Turn Your Home Theater Into an Art Gallery With Artcast

Don't have time to go to the museum? Bring the museum to you

When you aren't watching television shows and movies, don't settle for a blank screen. Instead of turning off the TV, use it to stream media, such as classic artwork and more, with Artcast. We explain how below.

What Is Artcast?

Artcast is a streaming service that displays art on a TV. It's available on Roku, Apple TV, and Amazon Fire TV. The app features over 400 galleries filled with fine art, photography, and videos. The galleries are auto-looped, so you don't have to come back later and restart playback.

The Artcast Lite Menu

Some artwork may contain nudity.

The Artcast galleries include classical and contemporary art, nature scenes, historical illustrations and drawings, holiday art, and more.

Artcast charges a monthly subscription fee to use. The price varies by platform. It costs $2.99/month on Roku and Amazon Fire TV and $4.99/month on Apple TV.

How to Set Up Artcast

Here's how to access Artcast on streaming devices.

The exact appearance of each app store and its navigation for choosing and downloading apps may vary between devices.

  1. Download and install the Artcast app from your streaming device's respective app store.

    Artcast App on Amazon Fire TV
  2. Choose an available monthly subscription fee ($2.99 to $4.99) option depending on your device and provide any needed login or payment information.

  3. Browse the assortment of photo galleries available and starting viewing.

Hands-On With Artcast

Using a Roku to check out Artcast, the paintings and still photographs look excellent on a Samsung 4K UHD TV. The example shown in the below photo is Vincent Van Gogh's Fishing In Spring. The image is supplied in 1080p resolution (if your internet speed supports it), but the Samsung TV performs 4K video upscaling.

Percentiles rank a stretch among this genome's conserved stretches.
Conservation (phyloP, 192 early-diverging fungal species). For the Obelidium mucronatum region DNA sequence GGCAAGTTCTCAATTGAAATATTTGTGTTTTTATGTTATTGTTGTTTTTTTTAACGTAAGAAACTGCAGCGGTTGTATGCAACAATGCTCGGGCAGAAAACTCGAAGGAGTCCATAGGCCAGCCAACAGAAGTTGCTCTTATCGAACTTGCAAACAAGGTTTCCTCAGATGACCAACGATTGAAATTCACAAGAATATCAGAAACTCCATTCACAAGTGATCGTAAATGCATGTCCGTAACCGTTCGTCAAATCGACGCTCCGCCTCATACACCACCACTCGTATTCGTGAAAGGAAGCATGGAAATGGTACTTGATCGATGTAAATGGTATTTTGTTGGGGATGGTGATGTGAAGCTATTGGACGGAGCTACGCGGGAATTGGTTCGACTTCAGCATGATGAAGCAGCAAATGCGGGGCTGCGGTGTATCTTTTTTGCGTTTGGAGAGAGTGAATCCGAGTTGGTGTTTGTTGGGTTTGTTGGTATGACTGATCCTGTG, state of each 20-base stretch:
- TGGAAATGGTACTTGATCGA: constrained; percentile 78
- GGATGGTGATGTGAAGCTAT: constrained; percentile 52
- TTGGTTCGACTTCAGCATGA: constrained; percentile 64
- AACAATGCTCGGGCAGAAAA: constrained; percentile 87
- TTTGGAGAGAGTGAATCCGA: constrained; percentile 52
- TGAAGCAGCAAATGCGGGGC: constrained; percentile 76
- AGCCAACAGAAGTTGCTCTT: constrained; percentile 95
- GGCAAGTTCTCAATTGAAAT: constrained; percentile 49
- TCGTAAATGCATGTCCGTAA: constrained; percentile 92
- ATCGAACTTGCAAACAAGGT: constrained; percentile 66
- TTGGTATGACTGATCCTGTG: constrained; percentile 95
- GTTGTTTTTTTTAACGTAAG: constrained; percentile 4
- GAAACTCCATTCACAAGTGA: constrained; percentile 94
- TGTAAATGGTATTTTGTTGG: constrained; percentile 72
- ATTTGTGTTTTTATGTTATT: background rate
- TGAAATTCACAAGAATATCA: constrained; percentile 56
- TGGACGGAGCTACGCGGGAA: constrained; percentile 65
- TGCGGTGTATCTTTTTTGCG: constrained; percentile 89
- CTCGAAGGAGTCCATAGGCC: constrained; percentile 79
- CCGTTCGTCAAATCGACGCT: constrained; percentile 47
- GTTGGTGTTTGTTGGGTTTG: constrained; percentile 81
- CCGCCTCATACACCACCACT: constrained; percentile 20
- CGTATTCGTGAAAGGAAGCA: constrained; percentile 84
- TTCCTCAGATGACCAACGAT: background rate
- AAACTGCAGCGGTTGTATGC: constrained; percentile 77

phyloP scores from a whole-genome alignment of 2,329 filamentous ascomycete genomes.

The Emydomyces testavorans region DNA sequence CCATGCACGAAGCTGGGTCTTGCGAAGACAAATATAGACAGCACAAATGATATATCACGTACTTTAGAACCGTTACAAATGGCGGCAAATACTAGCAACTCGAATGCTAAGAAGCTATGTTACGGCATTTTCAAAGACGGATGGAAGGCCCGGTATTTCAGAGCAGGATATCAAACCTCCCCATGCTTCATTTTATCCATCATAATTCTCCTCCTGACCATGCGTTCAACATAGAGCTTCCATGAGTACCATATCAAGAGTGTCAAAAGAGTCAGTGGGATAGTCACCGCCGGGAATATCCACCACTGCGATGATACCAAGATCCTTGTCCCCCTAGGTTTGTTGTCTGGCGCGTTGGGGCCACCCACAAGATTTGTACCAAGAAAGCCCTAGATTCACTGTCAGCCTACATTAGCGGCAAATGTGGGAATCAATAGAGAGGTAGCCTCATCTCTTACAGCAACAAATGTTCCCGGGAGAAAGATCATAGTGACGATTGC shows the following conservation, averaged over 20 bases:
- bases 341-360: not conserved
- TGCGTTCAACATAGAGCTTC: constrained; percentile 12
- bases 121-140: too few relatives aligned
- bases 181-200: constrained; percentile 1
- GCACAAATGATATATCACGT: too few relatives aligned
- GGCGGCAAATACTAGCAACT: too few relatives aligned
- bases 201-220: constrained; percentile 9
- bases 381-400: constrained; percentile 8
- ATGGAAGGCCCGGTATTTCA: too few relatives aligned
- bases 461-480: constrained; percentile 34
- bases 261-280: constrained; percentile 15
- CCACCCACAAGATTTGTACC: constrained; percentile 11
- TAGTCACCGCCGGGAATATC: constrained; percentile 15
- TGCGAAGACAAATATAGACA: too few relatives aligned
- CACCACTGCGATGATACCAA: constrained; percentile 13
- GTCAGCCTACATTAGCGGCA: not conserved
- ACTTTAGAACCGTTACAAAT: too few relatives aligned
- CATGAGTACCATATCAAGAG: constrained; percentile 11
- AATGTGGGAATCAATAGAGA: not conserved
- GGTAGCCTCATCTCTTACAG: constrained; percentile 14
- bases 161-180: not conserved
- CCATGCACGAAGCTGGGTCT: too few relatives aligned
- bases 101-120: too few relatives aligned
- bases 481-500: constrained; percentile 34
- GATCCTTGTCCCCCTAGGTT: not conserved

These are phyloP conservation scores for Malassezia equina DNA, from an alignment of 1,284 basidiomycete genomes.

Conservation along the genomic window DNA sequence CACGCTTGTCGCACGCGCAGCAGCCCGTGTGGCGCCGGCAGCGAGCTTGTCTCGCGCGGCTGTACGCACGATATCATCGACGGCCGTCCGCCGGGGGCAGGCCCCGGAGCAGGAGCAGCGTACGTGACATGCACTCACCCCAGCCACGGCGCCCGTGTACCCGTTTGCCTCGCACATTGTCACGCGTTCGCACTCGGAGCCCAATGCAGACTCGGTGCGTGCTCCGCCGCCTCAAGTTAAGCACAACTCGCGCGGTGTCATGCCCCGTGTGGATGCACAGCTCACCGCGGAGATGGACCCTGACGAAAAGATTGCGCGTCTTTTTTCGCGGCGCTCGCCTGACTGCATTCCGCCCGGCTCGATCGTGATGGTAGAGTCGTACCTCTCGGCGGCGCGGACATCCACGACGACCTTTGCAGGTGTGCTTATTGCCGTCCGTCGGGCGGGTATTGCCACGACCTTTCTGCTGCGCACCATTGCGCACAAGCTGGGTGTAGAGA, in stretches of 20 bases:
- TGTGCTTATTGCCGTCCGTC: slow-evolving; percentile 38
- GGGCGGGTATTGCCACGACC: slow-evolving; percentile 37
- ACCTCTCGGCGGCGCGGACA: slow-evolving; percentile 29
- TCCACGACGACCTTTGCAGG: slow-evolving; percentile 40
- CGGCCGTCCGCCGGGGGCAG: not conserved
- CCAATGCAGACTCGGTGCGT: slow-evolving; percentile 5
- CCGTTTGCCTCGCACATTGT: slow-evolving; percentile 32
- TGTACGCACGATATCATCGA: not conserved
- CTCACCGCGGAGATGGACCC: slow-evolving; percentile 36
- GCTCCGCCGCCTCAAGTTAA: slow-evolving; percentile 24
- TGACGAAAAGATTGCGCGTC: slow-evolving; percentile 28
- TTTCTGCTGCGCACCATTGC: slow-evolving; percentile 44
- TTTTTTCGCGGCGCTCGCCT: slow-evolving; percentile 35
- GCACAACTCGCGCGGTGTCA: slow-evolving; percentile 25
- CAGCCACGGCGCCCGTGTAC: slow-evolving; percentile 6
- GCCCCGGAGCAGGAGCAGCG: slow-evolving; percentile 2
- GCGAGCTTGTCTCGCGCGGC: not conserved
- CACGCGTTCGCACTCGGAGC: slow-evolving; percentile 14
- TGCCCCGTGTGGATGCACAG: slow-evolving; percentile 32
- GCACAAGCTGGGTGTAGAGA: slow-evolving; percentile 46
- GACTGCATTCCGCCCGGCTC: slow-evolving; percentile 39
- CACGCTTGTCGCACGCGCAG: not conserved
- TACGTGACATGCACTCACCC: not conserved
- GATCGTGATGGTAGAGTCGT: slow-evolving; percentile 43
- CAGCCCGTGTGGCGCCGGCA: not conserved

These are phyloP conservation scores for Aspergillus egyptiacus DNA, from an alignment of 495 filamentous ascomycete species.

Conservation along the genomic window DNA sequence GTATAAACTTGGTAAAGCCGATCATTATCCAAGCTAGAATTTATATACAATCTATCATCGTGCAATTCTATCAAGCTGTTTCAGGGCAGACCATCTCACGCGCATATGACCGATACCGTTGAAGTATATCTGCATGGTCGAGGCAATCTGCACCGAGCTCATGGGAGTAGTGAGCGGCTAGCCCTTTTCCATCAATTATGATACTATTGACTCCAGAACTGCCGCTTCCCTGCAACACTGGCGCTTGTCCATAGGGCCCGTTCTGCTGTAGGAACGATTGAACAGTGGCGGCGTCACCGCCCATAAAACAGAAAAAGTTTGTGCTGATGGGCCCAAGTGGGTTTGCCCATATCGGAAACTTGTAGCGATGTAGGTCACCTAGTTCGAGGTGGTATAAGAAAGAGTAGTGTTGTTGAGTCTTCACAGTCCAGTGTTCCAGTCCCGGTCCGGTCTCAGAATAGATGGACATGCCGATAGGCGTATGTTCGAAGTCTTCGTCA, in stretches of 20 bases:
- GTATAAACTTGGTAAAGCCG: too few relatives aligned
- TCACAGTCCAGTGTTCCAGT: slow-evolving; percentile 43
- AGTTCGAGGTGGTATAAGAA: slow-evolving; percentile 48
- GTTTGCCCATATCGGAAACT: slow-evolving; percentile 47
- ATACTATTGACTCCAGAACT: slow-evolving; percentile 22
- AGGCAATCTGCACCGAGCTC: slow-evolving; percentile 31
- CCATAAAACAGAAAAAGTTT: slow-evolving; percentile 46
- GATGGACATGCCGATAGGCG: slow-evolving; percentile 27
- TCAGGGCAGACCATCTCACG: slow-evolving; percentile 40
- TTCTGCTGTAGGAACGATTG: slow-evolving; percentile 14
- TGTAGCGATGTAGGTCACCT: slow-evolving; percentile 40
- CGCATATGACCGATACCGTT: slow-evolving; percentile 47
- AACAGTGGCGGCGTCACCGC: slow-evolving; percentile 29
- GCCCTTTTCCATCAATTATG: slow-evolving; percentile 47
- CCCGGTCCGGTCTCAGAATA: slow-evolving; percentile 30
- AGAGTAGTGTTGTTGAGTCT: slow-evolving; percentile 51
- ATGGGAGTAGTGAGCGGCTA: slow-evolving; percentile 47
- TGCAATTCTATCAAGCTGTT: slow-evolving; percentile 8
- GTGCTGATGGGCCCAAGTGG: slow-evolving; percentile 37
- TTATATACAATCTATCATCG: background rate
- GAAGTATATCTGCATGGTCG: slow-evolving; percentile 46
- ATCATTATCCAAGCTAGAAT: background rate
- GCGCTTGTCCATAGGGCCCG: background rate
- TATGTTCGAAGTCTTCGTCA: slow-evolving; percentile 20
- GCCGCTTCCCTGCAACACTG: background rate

Artcast - Painting on TV - Van Gogh - Fishing In Spring

Some macroblocking and pixelation issues crop up when playing back video galleries, while photos and paintings look great.

Each gallery is about 40 to 50 minutes long. For still image galleries, each painting or photo displays on the screen for about 60 seconds before moving on to the next image. Also, using the Roku remote control, you can fast forward or reverse to any point in each gallery.

Depending on the device, the Artcast app may allow you to set the time each image is displayed. It may range from 30 seconds to 30 minutes. However, if you have a plasma or OLED TV, be cautious leaving the same still image displayed on the screen for long periods of time due to possible burn-in issues.

There's no background music provided except for some of the video galleries. However, Apple TV allows you to combine music from your iTunes library with the Artcast displays. Music options for other platforms are forthcoming.

Artcast Pros and Cons

While Artcast is a great app for viewing works of art in your home, it does have drawbacks. We break it all down below.

What We Like
  • Provides a convenient way to display art in your home without purchasing it.

  • The art and photo displays are a great backdrop to special occasions, especially the holiday galleries.

  • You can use Artcast as a prelude to a family movie night.

  • Your TV looks good even when not being used.

What We Don't Like
  • Everything is formatted in the 16x9 aspect ratio. Although this means the images fill the entire TV screen, not all artwork (especially classic portrait art) was created in that aspect ratio.

The Bottom Line

The Artcast app is an interesting option to integrate artwork (both paintings and photos) into a home theater setting, and it adds value to your entertainment experience. Still, you may not want to hand over $3 to $5 a month to do so.

The Artcast Lite Menu - Apple TV Version

Although Artcast is promoted for TVs, you can have a larger art gallery viewing experience if you connect a Roku to a video projector.

Although TVs can be left running 24 hours a day, don't run down your video projector lamp life trying to do the same thing. Reserve Artcast video projector use for special occasions.

Although 4K provides the best visual experience, the galleries look great at 1080p.

In addition to home use, Artcast is available for airlines, hotels, resorts, restaurants, and healthcare settings.

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